German industrial-gases maker Linde Group's planned $100 million investment in the Linde bottled-industrial-gas plant on Delaware River just below the Pennsylvania state line won't create new permanent jobs. It will further the local boom in gas-related construction.  

"We will remain at net 17 jobs when complete," Linda spokeswoman Vinita Abraham told me today, addressing questions sent yesterday after the announcement. "During the construction phase there will be 80 jobs created at its peak" before work winds down in 2019. 

Linda decided to add the new Air Separation Unit because demand from its chemical-company customers in the Northeast is rising, thanks to the flood of low-cost fuels and liquids from Marcellus Shale wells in upstate Pennsylvania and nearby states. The planned Mariner East 2 pipeline to Sunoco Logistics in nearby Marcus Hook, Pa., is expected to feed export and local-industry growth.

"The availability of cheap natural gas was one of the factors" supporting the expansion, Abraham confirmed. "Areas that have sustainable low-priced natural gas do tend to see an increase in the need for industrial gas products. There is a lot of chemical company activity in the Northeast because of that."

Indeed, construction work has pipefitters, carpenters, laborers and other unions busy at the nearby Sunoco Logistics site, Martin Williams, business agent for Bensalem-based Local 13 of the International Brotherhood of Boilermakers, told me. He's hopeful union contractors will also win the Linde work and other as-yet rumored construction jobs in the neighborhood.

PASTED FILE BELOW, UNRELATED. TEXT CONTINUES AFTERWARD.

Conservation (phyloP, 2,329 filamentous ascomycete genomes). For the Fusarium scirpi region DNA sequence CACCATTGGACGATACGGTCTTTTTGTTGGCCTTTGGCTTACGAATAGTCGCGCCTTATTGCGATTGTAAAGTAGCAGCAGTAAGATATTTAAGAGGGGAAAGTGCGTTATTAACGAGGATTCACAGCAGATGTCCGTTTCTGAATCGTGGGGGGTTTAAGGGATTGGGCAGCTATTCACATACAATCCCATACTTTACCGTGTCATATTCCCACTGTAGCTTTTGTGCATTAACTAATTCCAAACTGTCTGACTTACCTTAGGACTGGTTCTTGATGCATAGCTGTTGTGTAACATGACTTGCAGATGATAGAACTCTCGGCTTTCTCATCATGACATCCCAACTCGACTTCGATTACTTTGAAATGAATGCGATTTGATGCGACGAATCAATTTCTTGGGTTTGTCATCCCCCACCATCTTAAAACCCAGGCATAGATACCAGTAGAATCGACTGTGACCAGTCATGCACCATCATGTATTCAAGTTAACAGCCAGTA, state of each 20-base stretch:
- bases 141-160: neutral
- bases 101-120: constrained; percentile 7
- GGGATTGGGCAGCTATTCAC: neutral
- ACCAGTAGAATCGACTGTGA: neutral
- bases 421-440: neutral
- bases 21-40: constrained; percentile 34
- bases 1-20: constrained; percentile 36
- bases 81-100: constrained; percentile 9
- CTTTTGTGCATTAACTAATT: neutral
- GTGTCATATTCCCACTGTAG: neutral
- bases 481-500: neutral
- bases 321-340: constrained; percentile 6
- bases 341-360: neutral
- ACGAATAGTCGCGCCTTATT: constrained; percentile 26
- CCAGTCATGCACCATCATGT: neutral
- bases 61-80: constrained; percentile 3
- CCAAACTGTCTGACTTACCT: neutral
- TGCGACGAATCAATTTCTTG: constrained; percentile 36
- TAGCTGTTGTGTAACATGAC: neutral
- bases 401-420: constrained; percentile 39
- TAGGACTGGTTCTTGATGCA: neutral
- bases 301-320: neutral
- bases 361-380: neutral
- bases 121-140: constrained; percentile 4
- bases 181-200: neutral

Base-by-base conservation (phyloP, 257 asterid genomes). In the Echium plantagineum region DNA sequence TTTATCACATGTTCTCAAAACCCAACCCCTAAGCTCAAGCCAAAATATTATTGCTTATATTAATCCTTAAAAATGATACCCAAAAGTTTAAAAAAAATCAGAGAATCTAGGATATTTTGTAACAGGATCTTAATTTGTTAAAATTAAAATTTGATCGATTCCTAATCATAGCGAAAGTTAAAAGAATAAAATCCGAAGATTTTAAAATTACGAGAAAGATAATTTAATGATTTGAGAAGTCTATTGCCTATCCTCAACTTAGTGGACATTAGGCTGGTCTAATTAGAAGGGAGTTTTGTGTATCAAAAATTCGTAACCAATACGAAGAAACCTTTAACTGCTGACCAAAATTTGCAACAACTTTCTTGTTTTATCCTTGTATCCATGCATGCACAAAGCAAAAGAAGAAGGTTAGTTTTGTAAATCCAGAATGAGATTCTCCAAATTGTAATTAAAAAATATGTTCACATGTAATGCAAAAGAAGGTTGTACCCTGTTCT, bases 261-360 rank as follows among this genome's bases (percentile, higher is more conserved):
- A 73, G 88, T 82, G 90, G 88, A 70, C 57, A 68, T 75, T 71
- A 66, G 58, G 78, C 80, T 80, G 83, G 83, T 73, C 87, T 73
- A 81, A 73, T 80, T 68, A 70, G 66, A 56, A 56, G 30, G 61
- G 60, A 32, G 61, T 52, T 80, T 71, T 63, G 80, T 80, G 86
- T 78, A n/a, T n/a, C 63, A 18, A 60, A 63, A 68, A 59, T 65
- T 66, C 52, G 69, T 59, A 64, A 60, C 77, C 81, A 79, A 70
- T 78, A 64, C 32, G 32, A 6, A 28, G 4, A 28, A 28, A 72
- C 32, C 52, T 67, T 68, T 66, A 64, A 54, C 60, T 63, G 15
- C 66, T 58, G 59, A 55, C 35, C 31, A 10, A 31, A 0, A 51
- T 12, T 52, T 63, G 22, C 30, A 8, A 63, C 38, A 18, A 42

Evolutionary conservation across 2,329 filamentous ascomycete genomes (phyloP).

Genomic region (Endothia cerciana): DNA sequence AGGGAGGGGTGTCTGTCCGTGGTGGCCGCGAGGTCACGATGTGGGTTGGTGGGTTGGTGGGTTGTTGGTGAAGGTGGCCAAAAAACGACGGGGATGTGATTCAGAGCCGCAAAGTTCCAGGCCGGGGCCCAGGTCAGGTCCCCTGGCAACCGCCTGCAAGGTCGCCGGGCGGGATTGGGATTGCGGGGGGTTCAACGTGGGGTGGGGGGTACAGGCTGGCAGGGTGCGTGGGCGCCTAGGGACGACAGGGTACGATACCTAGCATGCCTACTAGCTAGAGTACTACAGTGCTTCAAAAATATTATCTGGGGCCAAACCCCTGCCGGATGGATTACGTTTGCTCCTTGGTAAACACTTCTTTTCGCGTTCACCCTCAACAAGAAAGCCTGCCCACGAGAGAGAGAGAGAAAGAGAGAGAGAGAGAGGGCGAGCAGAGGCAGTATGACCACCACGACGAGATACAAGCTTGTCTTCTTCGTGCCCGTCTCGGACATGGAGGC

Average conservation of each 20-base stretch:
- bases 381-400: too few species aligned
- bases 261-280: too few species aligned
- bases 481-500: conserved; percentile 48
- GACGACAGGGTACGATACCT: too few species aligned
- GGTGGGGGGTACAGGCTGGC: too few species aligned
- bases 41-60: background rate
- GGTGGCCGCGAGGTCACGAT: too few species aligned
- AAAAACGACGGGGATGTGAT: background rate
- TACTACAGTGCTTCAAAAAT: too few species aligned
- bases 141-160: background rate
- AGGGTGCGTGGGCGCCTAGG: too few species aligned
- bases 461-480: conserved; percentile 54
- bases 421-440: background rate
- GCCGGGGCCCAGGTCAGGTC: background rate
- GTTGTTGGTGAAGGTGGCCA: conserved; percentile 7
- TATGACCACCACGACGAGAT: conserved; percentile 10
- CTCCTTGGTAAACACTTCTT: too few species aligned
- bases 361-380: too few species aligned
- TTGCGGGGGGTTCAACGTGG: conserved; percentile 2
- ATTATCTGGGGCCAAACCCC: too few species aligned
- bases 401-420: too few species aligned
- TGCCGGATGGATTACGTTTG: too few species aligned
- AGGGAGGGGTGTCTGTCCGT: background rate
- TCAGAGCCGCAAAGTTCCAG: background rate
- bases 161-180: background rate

"It's good news for the building trades," Williams added. "It wasn't that long ago we were all worried about the outlook" as oil refineries closed along the Delaware. "We're glad" to see Linde and other gas-based and -fueled companies building new facilities.

When work is done in 2019, Linde says Claymont will be its "largest liquid merchant plant in the U.S.," producing 1,200 tons of liquid oxygen, nitrogen and argon, plus 400 tons of industrial gases.

The lack of permanent new hires at the expanded, updated site underlines the large capital investment in automation that has contributed to the drop in manufacturing employment in former job centers like the industrial stretch of the Delaware from Philadelphia south to New Castle.

The Linde site lies between Sunoco Logistics' Marcus Hook gases and fuels processing center, which is rising on the site of the old Sun Oil refinery and port facilities, and the former Claymont Steel (Evraz) plant in Delaware, which is being demolished prior to planned redevelopment for industry and other commercial uses.

The choice was unrelated to consolidation of the bottled-gas industry following the recent takeover of Radnor-based Airgas by France's Air Liquide, or Linde's own abortive pursuit of PraxAir. "The aspect of a potential  merger had absolutely no effect on the Claymont expansion plans," Abraham said.

In a statement, Delaware Gov. Jack Markell said the plant will "create jobs while also reducing (Linde's) energy footprint."  

ABOUT THAT SAVINGS: "Far more efficient" new processes from Linde's engineering unit will enable the plant to produce more using "about 15%" less electricity, Abraham told me. Linde lists the processes it is updating here.

Markell said the Claymont workers' jobs were in danger if Linde had not decided to expand: "The investment will create many construction jobs, but is also necessary to retain current workers at the plant who would not have continued to work there without this." Markell called it a tribute to Delaware's "welcoming business climate" and workforce.